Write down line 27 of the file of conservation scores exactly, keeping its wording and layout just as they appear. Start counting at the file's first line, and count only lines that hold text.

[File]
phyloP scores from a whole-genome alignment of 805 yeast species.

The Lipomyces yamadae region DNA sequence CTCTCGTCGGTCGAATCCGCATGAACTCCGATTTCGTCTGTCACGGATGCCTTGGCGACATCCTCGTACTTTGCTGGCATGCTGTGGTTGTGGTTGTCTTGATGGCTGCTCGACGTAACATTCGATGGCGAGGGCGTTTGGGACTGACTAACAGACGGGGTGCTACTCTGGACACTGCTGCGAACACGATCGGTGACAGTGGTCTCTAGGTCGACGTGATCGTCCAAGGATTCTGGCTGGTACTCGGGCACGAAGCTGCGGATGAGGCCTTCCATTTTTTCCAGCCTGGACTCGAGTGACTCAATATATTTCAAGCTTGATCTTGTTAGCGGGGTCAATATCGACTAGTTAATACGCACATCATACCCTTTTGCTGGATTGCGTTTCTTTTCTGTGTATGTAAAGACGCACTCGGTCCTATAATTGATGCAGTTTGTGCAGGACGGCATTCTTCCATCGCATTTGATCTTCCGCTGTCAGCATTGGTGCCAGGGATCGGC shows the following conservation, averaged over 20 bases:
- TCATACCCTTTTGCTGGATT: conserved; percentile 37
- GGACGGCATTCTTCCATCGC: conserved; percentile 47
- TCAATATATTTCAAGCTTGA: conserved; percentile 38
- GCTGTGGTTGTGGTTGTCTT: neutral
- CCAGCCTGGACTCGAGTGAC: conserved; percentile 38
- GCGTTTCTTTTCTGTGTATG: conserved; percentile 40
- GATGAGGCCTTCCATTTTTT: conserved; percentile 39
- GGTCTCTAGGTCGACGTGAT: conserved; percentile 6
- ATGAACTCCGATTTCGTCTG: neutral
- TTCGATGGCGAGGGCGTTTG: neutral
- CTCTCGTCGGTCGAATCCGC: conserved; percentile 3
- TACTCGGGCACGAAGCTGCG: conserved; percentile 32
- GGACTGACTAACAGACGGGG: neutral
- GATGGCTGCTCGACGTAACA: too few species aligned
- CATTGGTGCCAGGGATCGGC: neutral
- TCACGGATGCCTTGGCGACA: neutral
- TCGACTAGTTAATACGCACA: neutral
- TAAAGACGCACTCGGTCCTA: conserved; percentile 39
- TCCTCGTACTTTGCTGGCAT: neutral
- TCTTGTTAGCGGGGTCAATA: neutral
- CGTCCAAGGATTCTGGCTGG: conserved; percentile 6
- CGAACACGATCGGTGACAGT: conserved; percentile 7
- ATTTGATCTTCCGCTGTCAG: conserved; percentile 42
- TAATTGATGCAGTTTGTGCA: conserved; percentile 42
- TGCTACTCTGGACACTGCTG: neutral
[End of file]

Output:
- TGCTACTCTGGACACTGCTG: neutral